For the 14C analysis of both NSC and cellulose, extracts were combusted to CO2, purified on a vacuum line, and converted to graphite (Xu et al., 2007). Graphite was analyzed for its 14C content at the W.M. Keck Carbon Cycle Accelerator Mass Spectrometry facility at UC Irvine (Southon et al., 2007).

    Data files

    Table 1. Concentrations (mg per g of oven dry wood) of sugar and starch in woody tissues of white pine and red oak. Values are mean and 1 SD, calculated across the three plate wells read for each sample.

    Table 2. Radiocarbon age of extracted sugar, starch, and cellulose, from tissues of white pine and red oak. Delta 14C was measured at the W.M. Keck Carbon Cycle Accelerator Mass Spectrometry facility at UC Irvine. Reported uncertainties are 1 SD of the analytical uncertainty. 14C data were converted to age estimates using the bomb spike method. Asterisks denote samples for which multiple extractions were run independently.

  • Organization: Harvard Forest. 324 North Main Street, Petersham, MA 01366, USA. Phone (978) 724-3302. Fax (978) 724-3595.

  • Project: The Harvard Forest Long-Term Ecological Research (LTER) program examines ecological dynamics in the New England region resulting from natural disturbances, environmental change, and human impacts. (ROR).

  • Funding: National Science Foundation LTER grants: DEB-8811764, DEB-9411975, DEB-0080592, DEB-0620443, DEB-1237491, DEB-1832210.

  • Use: This dataset is released to the public under Creative Commons CC0 1.0 (No Rights Reserved). Please keep the dataset creators informed of any plans to use the dataset. Consultation with the original investigators is strongly encouraged. Publications and data products that make use of the dataset should include proper acknowledgement.

  • License: Creative Commons Zero v1.0 Universal (CC0-1.0)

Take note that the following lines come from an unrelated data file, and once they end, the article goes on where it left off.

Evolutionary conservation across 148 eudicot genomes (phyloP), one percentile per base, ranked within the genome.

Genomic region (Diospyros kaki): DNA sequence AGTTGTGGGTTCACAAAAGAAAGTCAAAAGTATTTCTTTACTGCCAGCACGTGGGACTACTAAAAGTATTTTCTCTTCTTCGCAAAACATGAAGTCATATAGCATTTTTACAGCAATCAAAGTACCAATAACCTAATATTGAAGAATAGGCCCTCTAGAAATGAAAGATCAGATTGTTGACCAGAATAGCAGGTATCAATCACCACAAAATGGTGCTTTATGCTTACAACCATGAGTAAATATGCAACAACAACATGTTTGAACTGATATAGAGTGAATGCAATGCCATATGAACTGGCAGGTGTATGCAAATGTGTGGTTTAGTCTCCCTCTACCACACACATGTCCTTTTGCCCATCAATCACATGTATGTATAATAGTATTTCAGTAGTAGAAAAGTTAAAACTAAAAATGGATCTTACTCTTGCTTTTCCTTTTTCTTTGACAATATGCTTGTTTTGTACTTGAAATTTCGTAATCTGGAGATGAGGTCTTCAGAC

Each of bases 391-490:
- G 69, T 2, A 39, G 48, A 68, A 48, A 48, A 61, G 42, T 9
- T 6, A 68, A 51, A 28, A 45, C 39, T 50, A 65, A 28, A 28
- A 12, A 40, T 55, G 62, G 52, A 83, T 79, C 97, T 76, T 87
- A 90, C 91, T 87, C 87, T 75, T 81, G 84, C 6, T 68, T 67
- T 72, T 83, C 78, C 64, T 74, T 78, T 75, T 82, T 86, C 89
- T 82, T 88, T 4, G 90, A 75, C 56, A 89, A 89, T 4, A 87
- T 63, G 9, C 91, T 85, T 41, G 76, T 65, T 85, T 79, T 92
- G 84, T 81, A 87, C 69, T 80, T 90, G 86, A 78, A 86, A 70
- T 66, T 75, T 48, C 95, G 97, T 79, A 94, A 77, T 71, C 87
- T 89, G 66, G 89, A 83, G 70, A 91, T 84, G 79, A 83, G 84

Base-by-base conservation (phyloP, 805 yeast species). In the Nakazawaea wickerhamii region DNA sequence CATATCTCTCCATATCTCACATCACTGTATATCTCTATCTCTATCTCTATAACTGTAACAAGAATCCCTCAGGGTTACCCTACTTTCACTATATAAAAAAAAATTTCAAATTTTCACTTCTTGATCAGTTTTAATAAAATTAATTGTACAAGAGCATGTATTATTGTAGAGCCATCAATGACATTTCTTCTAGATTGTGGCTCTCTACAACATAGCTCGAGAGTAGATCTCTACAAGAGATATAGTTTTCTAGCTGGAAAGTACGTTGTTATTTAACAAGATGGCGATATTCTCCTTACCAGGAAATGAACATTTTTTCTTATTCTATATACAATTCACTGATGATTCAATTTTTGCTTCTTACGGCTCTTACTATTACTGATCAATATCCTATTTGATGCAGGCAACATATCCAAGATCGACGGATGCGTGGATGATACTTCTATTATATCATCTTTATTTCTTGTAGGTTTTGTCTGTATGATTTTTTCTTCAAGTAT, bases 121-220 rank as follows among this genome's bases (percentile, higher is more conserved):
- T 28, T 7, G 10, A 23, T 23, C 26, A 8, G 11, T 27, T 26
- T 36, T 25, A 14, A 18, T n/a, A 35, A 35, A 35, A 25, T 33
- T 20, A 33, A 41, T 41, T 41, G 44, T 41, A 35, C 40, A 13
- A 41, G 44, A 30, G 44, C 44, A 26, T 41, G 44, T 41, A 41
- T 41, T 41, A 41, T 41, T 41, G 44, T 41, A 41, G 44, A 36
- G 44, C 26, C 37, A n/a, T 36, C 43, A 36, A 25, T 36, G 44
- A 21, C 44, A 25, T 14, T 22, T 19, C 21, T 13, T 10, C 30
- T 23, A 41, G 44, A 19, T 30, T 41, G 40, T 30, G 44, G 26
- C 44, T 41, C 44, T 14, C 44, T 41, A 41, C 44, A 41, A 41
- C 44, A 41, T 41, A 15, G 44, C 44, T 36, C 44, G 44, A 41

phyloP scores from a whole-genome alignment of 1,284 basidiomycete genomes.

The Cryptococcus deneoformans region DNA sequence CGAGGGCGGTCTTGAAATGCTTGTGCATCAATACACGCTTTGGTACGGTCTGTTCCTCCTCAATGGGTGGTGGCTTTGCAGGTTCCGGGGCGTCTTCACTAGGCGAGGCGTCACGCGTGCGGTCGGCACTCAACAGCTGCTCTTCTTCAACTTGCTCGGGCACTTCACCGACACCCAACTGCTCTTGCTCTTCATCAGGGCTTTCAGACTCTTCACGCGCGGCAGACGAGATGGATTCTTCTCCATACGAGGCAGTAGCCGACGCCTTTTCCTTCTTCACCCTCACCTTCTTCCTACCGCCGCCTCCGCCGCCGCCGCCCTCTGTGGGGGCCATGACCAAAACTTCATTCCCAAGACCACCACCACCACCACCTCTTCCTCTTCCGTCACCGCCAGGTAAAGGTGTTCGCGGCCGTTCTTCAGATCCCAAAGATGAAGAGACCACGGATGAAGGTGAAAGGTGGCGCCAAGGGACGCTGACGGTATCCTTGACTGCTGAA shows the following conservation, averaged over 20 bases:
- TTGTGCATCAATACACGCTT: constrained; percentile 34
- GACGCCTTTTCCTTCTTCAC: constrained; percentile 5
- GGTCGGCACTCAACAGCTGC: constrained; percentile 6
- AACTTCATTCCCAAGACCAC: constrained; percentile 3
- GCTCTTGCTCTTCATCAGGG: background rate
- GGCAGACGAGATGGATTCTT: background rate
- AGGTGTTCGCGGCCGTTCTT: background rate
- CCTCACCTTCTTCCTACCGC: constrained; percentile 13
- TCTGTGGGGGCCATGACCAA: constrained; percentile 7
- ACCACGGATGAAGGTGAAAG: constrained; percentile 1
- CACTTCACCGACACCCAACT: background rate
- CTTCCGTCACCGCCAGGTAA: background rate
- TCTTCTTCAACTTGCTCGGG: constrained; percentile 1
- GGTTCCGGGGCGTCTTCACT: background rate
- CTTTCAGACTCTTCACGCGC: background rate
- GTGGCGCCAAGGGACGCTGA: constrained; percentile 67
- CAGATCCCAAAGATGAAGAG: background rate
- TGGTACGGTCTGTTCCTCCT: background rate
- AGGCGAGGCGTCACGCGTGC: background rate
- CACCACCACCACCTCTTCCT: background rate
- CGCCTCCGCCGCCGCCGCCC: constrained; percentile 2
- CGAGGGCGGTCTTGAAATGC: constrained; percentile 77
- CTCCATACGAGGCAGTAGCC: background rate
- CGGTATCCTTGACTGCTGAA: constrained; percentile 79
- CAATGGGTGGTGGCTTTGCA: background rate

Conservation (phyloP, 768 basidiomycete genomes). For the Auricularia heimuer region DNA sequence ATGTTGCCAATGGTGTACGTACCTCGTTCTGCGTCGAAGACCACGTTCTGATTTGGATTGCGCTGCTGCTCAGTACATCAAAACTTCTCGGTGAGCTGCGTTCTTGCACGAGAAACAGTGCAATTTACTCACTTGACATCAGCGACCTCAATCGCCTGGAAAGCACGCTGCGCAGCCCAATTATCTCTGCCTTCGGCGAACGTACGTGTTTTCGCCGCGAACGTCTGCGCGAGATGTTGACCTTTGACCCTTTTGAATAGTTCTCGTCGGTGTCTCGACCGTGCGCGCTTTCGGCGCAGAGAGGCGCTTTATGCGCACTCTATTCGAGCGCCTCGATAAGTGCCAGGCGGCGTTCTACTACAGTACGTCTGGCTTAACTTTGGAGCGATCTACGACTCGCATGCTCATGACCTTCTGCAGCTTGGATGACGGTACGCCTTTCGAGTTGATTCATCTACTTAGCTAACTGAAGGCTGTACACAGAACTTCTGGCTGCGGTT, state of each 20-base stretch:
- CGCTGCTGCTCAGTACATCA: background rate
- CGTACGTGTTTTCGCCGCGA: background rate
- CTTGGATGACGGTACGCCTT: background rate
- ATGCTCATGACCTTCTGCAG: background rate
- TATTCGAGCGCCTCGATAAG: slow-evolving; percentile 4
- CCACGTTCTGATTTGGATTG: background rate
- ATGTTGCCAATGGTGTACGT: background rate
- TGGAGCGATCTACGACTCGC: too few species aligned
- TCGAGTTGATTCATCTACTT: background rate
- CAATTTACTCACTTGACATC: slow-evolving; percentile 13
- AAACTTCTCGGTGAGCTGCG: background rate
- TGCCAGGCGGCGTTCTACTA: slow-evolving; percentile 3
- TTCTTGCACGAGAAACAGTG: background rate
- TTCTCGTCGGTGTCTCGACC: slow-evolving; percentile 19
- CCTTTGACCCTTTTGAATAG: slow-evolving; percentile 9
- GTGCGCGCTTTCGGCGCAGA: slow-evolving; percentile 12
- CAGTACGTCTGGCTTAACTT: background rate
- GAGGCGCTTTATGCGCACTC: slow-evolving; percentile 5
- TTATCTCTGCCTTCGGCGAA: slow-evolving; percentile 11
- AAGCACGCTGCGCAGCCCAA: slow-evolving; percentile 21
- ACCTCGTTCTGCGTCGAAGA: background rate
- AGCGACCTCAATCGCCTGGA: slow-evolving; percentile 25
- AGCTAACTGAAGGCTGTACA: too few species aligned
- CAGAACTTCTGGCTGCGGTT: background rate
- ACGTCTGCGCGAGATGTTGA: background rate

• Citation: Richardson A. 2023. Concentration and Age of Nonstructural Carbon Reserves in Two Trees at Harvard Forest 2012. Harvard Forest Data Archive: HF226 (v.5). Environmental Data Initiative:

Detailed Metadata

hf226-01: concentrations

  1. species: species name
  2. tissue.sample: tissue sample
  3. sugar.mean: mean concentrations (mg per g of oven dry wood) of sugar in woody tissues (unit: dimensionless / missing value: NA)
  4. standard deviation of concentrations (mg per g of oven dry wood) of sugar in woody tissues (unit: dimensionless / missing value: NA)
  5. starch.mean: mean concentrations (mg per g of oven dry wood) of starch in woody tissues (unit: dimensionless / missing value: NA)
  6. standard deviation of concentrations (mg per g of oven dry wood) of starch in woody tissues (unit: dimensionless / missing value: NA)

hf226-02: radiocarbon age

  1. species: species
  2. extract: extract
  3. tissue: tissue sample
  4. a14c: radiocarbon age (unit: dimensionless / missing value: NA)
  5. standard deviation of uncertainty of radiocarbon age (unit: dimensionless / missing value: NA)
  6. e14c.age: radiocarbon age estimates (unit: nominalYear / missing value: NA)